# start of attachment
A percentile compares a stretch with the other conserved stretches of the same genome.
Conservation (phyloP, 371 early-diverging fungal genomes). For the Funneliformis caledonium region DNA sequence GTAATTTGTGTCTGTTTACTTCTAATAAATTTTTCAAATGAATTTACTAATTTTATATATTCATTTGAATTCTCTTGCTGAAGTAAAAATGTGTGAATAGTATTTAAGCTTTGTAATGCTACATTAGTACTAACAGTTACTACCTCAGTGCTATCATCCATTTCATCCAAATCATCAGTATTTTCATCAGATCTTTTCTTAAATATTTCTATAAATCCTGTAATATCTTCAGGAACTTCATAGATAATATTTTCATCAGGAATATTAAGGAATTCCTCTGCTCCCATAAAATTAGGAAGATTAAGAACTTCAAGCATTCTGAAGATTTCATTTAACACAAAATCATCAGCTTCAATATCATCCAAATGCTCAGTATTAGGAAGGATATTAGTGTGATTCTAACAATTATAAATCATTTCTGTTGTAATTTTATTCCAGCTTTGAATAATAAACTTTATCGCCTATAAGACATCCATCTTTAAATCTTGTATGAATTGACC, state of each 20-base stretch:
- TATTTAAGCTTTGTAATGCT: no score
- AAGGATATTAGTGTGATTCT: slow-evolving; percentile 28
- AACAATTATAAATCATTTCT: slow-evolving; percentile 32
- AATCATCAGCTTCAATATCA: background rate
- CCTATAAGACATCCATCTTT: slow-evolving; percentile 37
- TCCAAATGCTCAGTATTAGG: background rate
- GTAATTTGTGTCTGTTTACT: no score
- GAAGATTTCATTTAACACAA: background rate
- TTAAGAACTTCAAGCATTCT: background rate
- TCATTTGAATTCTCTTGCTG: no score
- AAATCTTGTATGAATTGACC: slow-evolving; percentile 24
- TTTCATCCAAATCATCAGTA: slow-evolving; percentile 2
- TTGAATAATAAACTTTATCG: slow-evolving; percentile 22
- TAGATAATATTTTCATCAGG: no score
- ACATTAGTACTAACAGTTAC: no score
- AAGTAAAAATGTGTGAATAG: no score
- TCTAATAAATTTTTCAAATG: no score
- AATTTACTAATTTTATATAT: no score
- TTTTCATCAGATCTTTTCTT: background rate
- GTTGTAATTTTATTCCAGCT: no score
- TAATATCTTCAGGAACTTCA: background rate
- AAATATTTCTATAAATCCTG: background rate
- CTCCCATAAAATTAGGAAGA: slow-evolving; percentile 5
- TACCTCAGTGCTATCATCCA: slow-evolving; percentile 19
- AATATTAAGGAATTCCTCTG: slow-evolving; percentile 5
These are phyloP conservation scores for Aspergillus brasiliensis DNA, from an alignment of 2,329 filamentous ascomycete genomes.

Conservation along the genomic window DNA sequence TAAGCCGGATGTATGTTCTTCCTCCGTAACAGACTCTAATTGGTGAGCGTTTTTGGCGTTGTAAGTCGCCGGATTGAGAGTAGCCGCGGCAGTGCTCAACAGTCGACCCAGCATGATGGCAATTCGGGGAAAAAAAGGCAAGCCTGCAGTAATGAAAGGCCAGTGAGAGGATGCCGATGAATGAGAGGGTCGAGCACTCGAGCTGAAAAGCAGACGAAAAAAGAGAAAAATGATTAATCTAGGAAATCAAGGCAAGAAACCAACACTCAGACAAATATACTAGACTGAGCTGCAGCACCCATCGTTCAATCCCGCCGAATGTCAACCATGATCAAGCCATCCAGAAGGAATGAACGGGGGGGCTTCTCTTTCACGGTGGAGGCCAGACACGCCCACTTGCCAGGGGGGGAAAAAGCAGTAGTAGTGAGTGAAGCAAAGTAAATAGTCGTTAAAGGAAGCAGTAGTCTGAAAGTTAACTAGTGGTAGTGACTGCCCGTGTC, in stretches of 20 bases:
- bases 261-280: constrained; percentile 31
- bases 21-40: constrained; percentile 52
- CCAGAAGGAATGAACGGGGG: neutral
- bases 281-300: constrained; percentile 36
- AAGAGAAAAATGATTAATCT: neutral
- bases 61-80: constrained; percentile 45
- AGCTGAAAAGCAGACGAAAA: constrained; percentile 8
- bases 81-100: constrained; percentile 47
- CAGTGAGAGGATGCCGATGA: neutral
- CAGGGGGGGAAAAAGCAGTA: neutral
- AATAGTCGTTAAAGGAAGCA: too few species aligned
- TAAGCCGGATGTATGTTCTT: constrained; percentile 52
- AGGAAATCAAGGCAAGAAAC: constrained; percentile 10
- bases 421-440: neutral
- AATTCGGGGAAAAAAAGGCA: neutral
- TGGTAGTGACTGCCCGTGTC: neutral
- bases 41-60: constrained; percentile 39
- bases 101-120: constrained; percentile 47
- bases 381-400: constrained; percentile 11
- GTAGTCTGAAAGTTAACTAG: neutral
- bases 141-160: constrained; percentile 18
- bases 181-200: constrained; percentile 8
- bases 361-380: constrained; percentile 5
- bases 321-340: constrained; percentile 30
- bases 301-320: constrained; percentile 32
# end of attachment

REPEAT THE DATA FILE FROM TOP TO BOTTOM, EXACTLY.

A percentile compares a stretch with the other conserved stretches of the same genome.
Conservation (phyloP, 371 early-diverging fungal genomes). For the Funneliformis caledonium region DNA sequence GTAATTTGTGTCTGTTTACTTCTAATAAATTTTTCAAATGAATTTACTAATTTTATATATTCATTTGAATTCTCTTGCTGAAGTAAAAATGTGTGAATAGTATTTAAGCTTTGTAATGCTACATTAGTACTAACAGTTACTACCTCAGTGCTATCATCCATTTCATCCAAATCATCAGTATTTTCATCAGATCTTTTCTTAAATATTTCTATAAATCCTGTAATATCTTCAGGAACTTCATAGATAATATTTTCATCAGGAATATTAAGGAATTCCTCTGCTCCCATAAAATTAGGAAGATTAAGAACTTCAAGCATTCTGAAGATTTCATTTAACACAAAATCATCAGCTTCAATATCATCCAAATGCTCAGTATTAGGAAGGATATTAGTGTGATTCTAACAATTATAAATCATTTCTGTTGTAATTTTATTCCAGCTTTGAATAATAAACTTTATCGCCTATAAGACATCCATCTTTAAATCTTGTATGAATTGACC, state of each 20-base stretch:
- TATTTAAGCTTTGTAATGCT: no score
- AAGGATATTAGTGTGATTCT: slow-evolving; percentile 28
- AACAATTATAAATCATTTCT: slow-evolving; percentile 32
- AATCATCAGCTTCAATATCA: background rate
- CCTATAAGACATCCATCTTT: slow-evolving; percentile 37
- TCCAAATGCTCAGTATTAGG: background rate
- GTAATTTGTGTCTGTTTACT: no score
- GAAGATTTCATTTAACACAA: background rate
- TTAAGAACTTCAAGCATTCT: background rate
- TCATTTGAATTCTCTTGCTG: no score
- AAATCTTGTATGAATTGACC: slow-evolving; percentile 24
- TTTCATCCAAATCATCAGTA: slow-evolving; percentile 2
- TTGAATAATAAACTTTATCG: slow-evolving; percentile 22
- TAGATAATATTTTCATCAGG: no score
- ACATTAGTACTAACAGTTAC: no score
- AAGTAAAAATGTGTGAATAG: no score
- TCTAATAAATTTTTCAAATG: no score
- AATTTACTAATTTTATATAT: no score
- TTTTCATCAGATCTTTTCTT: background rate
- GTTGTAATTTTATTCCAGCT: no score
- TAATATCTTCAGGAACTTCA: background rate
- AAATATTTCTATAAATCCTG: background rate
- CTCCCATAAAATTAGGAAGA: slow-evolving; percentile 5
- TACCTCAGTGCTATCATCCA: slow-evolving; percentile 19
- AATATTAAGGAATTCCTCTG: slow-evolving; percentile 5
These are phyloP conservation scores for Aspergillus brasiliensis DNA, from an alignment of 2,329 filamentous ascomycete genomes.

Conservation along the genomic window DNA sequence TAAGCCGGATGTATGTTCTTCCTCCGTAACAGACTCTAATTGGTGAGCGTTTTTGGCGTTGTAAGTCGCCGGATTGAGAGTAGCCGCGGCAGTGCTCAACAGTCGACCCAGCATGATGGCAATTCGGGGAAAAAAAGGCAAGCCTGCAGTAATGAAAGGCCAGTGAGAGGATGCCGATGAATGAGAGGGTCGAGCACTCGAGCTGAAAAGCAGACGAAAAAAGAGAAAAATGATTAATCTAGGAAATCAAGGCAAGAAACCAACACTCAGACAAATATACTAGACTGAGCTGCAGCACCCATCGTTCAATCCCGCCGAATGTCAACCATGATCAAGCCATCCAGAAGGAATGAACGGGGGGGCTTCTCTTTCACGGTGGAGGCCAGACACGCCCACTTGCCAGGGGGGGAAAAAGCAGTAGTAGTGAGTGAAGCAAAGTAAATAGTCGTTAAAGGAAGCAGTAGTCTGAAAGTTAACTAGTGGTAGTGACTGCCCGTGTC, in stretches of 20 bases:
- bases 261-280: constrained; percentile 31
- bases 21-40: constrained; percentile 52
- CCAGAAGGAATGAACGGGGG: neutral
- bases 281-300: constrained; percentile 36
- AAGAGAAAAATGATTAATCT: neutral
- bases 61-80: constrained; percentile 45
- AGCTGAAAAGCAGACGAAAA: constrained; percentile 8
- bases 81-100: constrained; percentile 47
- CAGTGAGAGGATGCCGATGA: neutral
- CAGGGGGGGAAAAAGCAGTA: neutral
- AATAGTCGTTAAAGGAAGCA: too few species aligned
- TAAGCCGGATGTATGTTCTT: constrained; percentile 52
- AGGAAATCAAGGCAAGAAAC: constrained; percentile 10
- bases 421-440: neutral
- AATTCGGGGAAAAAAAGGCA: neutral
- TGGTAGTGACTGCCCGTGTC: neutral
- bases 41-60: constrained; percentile 39
- bases 101-120: constrained; percentile 47
- bases 381-400: constrained; percentile 11
- GTAGTCTGAAAGTTAACTAG: neutral
- bases 141-160: constrained; percentile 18
- bases 181-200: constrained; percentile 8
- bases 361-380: constrained; percentile 5
- bases 321-340: constrained; percentile 30
- bases 301-320: constrained; percentile 32